In addition to their lower costs, waterparks lend themselves to a multitude of development styles and themes. Waterpark development in North America has focused on appealing to families.

New facilities opening in North America within the last few years have included more emphasis on thematic design and elements, interactive ride attractions that are appropriate for many age levels, as well as private rental spaces for gathering as a family such as cabanas. Designers have focused on creating relevant play areas for toddlers, tweens, teens, parents and grandparents with rides that appeal to the youngest visitor and his or her parent.

Young Adults – Asia
In contrast, waterparks being developed in Asia have leaned towards a less family-style approach. “In Asia, the typical waterpark visitors are young adults, often on a group outing: it’s a day out with work colleagues, fellow students or friends. There’s something of a crossover with the culture of spas and hot springs. The settings tend to be more tranquil, with premium elements available ? food service, massages, concerts, entertainment: things that extend the average length of stay and raise per caps,” says Yoshii.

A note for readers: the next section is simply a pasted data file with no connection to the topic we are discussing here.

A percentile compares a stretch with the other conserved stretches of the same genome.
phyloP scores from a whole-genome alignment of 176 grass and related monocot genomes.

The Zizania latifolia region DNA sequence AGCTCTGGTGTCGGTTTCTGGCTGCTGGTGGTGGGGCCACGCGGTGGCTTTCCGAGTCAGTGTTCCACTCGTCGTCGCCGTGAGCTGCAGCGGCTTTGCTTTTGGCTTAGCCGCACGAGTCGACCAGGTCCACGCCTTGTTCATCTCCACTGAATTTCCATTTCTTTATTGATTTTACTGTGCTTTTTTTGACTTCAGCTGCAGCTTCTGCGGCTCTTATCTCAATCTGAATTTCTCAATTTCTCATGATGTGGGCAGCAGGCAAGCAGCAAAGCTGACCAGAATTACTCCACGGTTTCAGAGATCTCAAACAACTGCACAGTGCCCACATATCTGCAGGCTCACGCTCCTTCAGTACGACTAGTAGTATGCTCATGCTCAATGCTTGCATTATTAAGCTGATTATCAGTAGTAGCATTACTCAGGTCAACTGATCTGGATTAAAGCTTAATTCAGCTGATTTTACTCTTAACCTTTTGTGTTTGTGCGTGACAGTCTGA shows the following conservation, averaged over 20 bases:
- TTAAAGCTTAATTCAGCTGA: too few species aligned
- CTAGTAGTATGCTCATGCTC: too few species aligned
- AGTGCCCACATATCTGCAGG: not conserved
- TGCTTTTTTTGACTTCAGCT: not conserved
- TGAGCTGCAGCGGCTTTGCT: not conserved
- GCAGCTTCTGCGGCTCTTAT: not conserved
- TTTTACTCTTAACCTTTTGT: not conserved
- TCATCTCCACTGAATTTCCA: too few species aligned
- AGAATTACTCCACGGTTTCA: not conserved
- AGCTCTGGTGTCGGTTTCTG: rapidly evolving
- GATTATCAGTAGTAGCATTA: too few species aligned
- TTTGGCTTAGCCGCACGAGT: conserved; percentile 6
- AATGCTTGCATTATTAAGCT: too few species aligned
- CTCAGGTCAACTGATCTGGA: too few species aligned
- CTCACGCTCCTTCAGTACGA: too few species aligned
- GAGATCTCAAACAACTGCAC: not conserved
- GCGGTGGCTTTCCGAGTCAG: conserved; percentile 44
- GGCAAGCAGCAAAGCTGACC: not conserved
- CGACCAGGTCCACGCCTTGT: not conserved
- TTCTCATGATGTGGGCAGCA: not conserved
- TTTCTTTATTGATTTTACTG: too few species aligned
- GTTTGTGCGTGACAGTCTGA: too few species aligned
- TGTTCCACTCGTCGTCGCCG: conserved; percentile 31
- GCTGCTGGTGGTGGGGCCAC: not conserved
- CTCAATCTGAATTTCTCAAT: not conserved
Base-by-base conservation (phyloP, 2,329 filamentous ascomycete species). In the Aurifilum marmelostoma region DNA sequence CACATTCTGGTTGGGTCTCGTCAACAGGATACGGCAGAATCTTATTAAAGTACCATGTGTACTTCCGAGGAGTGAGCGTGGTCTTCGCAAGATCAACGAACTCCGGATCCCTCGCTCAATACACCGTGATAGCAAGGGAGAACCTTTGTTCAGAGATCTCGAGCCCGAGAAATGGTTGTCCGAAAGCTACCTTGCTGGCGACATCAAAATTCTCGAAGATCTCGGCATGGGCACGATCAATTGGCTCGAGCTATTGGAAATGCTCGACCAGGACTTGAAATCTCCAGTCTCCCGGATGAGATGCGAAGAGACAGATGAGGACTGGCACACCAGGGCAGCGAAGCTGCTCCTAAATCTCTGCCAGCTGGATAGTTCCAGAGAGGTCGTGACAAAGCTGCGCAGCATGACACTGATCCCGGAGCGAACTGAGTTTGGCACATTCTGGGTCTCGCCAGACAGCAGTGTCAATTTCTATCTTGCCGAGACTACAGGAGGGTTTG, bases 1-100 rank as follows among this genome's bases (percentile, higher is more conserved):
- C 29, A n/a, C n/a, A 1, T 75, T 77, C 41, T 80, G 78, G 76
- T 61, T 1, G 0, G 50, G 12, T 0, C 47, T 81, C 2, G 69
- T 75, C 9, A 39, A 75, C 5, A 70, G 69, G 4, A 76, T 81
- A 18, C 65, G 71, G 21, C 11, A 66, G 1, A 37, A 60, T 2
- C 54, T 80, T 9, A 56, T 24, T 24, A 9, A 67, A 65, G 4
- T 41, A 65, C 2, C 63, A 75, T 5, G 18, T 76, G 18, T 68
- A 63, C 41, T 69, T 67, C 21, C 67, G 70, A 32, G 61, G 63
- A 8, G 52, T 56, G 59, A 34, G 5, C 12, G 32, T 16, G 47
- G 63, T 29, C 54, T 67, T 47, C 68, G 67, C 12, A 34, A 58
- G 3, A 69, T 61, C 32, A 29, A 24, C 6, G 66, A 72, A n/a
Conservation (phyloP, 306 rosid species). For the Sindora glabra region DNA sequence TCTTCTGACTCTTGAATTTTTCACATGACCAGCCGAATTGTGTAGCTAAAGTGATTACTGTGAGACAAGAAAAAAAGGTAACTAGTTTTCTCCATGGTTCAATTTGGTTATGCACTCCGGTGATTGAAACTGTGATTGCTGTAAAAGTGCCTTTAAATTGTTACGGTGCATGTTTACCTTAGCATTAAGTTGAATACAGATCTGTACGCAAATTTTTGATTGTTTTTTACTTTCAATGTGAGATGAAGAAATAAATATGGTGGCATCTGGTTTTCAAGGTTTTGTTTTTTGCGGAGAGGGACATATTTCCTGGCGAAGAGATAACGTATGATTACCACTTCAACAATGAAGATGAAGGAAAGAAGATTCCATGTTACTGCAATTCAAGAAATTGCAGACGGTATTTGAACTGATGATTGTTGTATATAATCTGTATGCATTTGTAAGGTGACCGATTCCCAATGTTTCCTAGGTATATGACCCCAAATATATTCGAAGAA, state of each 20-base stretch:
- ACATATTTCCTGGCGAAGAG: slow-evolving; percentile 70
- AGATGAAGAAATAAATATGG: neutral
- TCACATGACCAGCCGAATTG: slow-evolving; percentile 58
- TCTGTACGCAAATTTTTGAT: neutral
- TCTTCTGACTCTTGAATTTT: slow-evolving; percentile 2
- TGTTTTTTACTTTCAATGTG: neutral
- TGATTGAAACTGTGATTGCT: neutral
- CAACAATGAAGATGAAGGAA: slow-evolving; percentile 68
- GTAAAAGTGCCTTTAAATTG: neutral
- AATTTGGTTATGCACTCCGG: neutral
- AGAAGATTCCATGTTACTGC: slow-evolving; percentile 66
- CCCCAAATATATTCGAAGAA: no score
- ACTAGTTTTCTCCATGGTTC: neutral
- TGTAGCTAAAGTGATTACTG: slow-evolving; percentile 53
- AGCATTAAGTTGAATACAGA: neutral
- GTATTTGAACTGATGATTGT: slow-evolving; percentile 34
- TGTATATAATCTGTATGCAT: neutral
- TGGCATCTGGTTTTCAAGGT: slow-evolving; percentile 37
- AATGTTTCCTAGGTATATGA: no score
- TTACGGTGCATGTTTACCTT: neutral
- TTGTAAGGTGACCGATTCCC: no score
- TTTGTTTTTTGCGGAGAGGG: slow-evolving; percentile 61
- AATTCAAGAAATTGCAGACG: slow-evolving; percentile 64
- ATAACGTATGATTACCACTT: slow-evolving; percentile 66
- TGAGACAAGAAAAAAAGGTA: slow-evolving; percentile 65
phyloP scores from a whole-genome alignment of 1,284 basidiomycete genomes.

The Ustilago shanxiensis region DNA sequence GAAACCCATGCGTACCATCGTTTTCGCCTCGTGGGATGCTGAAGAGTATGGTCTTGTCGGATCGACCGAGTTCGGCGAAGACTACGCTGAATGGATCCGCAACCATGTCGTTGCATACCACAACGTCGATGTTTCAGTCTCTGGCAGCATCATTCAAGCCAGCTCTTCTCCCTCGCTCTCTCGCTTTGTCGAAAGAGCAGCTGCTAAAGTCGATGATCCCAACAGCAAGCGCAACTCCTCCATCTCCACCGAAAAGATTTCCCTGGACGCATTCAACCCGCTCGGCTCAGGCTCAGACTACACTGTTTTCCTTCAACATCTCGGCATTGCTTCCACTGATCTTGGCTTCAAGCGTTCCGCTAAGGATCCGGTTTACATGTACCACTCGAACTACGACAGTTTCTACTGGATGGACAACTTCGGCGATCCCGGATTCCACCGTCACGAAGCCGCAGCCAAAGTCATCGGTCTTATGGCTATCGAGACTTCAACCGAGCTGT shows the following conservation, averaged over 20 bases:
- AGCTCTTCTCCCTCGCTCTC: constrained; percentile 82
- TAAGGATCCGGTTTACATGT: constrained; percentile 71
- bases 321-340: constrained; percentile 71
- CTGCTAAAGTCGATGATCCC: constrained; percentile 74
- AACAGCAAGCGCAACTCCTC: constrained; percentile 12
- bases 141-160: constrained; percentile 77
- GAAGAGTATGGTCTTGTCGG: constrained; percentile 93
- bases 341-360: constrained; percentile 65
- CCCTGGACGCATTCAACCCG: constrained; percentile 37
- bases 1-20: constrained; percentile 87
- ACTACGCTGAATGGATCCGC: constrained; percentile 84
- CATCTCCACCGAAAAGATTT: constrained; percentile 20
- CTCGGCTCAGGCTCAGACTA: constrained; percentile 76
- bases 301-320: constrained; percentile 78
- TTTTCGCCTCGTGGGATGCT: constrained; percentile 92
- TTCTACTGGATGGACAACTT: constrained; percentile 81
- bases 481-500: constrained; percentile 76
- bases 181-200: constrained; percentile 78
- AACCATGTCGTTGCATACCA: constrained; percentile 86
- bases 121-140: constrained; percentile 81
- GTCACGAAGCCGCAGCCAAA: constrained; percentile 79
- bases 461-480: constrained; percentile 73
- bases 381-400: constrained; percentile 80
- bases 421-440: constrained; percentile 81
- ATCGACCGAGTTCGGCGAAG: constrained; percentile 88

Alongside strong growth in Asia and North America, attendance figures remain steady at facilities in Europe, South America, Australia and the Middle East.

Barriers and Progress
Although waterparks have entered a period of stability, a few issues remain that should be of concern to developers and operators ? mainly changing weather patterns and water conservation. If the industry is to continue growing in size and attendance, designers and builders must continue to develop with green practices in mind and operators must continue to be good stewards of the environment.